June 12, 2005
June 12, 2005
June 15, 2005
10.548.1 - 10.548.6
Session # 2560
Engineering for a Better World
Russel C. Jones WFEO Committee on Capacity Building
Andrew Reynolds US Department of State
Anthony Marjoram UNESCO
In 2003, the United States of America rejoined UNESCO after an absence of 18 years. The US government indicated to UNESCO that it wanted a significant portion of the increased funds that it would provide to its budget to be allocated to enhancing its programs in engineering and engineering education – in order to promote technical capacity building for economic development in developing countries. A major proposal on how to mount an enhanced engineering program, entitled “Engineering for a Better World”, has been developed by the US engineering community and UNESCO’s engineering staff and submitted to UNESCO for consideration.
The overall objectives of the “Engineering for a Better World” proposal are to strengthen human and institutional technical capacity in developing countries, to promote engineering to young people, and to provide an interactive and catalytic role for the application of engineering and technological resources to sustainable economic and social development and poverty eradication. There is specific reference to the Millennium Development Goals of eradicating extreme poverty and hunger, ensuring environmental sustainability, promoting gender equity and empowering women, and developing global partnerships for development.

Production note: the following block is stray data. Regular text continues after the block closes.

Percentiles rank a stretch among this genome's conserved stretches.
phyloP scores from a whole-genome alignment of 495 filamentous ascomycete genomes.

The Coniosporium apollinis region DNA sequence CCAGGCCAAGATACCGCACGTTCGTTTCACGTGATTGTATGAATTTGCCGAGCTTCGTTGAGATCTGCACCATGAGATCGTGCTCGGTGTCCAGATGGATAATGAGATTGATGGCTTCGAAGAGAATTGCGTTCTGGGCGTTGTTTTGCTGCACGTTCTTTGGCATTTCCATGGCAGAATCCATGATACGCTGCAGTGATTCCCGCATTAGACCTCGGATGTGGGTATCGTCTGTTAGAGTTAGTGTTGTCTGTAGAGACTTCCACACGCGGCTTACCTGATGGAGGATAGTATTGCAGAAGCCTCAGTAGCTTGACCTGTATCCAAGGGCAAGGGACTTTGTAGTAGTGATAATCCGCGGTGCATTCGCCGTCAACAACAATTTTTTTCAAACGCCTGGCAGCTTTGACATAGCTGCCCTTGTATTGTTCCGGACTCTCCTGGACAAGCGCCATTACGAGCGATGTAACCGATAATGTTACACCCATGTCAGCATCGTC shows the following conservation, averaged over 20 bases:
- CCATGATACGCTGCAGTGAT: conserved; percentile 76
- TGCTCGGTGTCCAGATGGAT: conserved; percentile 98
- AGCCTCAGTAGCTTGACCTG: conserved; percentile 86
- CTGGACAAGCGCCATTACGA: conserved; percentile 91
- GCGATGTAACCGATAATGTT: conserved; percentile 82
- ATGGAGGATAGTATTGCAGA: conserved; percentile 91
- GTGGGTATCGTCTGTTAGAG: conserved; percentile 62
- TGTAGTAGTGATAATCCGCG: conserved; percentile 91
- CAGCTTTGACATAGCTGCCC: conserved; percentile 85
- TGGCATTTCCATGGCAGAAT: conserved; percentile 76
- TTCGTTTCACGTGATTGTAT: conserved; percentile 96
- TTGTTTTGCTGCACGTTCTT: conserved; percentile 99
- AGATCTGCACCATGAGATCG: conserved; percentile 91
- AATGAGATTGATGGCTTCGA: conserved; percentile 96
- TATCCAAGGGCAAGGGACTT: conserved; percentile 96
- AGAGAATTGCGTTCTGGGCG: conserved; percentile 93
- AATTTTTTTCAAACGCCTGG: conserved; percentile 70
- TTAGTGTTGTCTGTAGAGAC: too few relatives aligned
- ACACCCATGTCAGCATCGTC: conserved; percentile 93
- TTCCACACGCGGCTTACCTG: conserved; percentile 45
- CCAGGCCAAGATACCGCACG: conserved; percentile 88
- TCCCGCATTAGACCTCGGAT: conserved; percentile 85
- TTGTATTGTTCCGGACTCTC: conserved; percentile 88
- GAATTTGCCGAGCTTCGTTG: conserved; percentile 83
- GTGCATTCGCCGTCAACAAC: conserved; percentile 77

Mandates for capacity building
“Let me challenge all of you to help mobilize global science and technology to tackle the interlocking crises of hunger, disease, environmental degradation and conflict that are holding back the developing world.” Kofi Annan, 2002"
Several of the development goals outlined in the Millennium Declaration amplify this call to action:
Proceedings of the 2005 American Society for Engineering Education Annual Conference & Exposition Copyright © 2005, American Society for Engineering Education
Jones, R. (2005, June), Engineering For A Better World Paper presented at 2005 Annual Conference, Portland, Oregon. 10.18260/1-2--15361
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